Dr. Nina Kraus, professor of communication sciences, neurobiology, and physiology, and the director of the Auditory Neuroscience Laboratory at Northwestern University, has been studying the impact of music training on a child's cognitive development for almost a decade. Her extensive research has been published in more than 200 journals and media publications.
Defining a musician as someone who plays music twice a week for 20 minutes, she and her team compare how the brains of musicians and non-musicians respond to sound and the impact music playing has on the musician's attention, language, memory and reading abilities.
"The same biological ingredients that are important for reading are those that are strengthened through playing a musical instrument," said Kraus. "The ability to categorize sounds, to pull out important sounds from background noise, to respond consistently to the sounds in one's environment ... these are all ingredients that are important for learning, for auditory learning, for reading, (and) for listening in classrooms."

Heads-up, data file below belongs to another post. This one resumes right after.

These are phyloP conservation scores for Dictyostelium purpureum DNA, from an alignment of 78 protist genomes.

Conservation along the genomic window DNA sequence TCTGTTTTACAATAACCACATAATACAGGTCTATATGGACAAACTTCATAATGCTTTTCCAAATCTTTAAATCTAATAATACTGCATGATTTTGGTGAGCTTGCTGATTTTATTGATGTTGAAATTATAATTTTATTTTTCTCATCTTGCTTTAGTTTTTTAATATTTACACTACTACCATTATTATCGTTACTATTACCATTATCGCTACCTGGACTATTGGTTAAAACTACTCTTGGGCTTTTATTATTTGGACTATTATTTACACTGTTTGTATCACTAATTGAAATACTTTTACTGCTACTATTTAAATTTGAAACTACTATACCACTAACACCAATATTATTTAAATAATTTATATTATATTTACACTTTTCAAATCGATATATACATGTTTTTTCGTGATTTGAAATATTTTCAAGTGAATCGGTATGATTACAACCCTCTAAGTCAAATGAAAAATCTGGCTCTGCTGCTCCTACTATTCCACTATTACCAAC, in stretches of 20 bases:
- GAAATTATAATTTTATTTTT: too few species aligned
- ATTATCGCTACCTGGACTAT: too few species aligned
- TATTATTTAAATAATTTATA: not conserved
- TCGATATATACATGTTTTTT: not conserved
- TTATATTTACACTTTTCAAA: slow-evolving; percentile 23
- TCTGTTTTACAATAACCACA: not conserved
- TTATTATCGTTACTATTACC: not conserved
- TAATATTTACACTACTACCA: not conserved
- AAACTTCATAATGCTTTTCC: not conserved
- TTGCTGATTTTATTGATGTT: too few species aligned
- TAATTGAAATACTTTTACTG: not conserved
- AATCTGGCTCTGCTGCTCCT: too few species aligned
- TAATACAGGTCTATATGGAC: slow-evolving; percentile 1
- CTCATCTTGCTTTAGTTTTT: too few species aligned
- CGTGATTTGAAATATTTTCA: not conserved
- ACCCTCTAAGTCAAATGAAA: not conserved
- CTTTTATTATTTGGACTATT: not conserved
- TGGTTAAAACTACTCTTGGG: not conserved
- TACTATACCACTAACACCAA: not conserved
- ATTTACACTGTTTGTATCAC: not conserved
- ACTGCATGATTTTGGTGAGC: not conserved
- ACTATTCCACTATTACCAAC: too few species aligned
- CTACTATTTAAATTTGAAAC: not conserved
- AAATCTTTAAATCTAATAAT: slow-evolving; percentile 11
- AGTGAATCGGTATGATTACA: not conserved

Her findings, she said, have a clear message for policymakers and parents.
"It's not just about your child becoming a violinist," said Kraus, a mother of three whose children all played an instrument growing up. "It's about setting up your child to be a more effective learner for all kinds of things."
And the benefits continue even after a child stops playing, says Kraus.
"The brain continues to profit long after the music lessons have stopped," she said.
If my girls weren't already signed up for music lessons this fall (we're starting with piano!), I'd be signing them up today.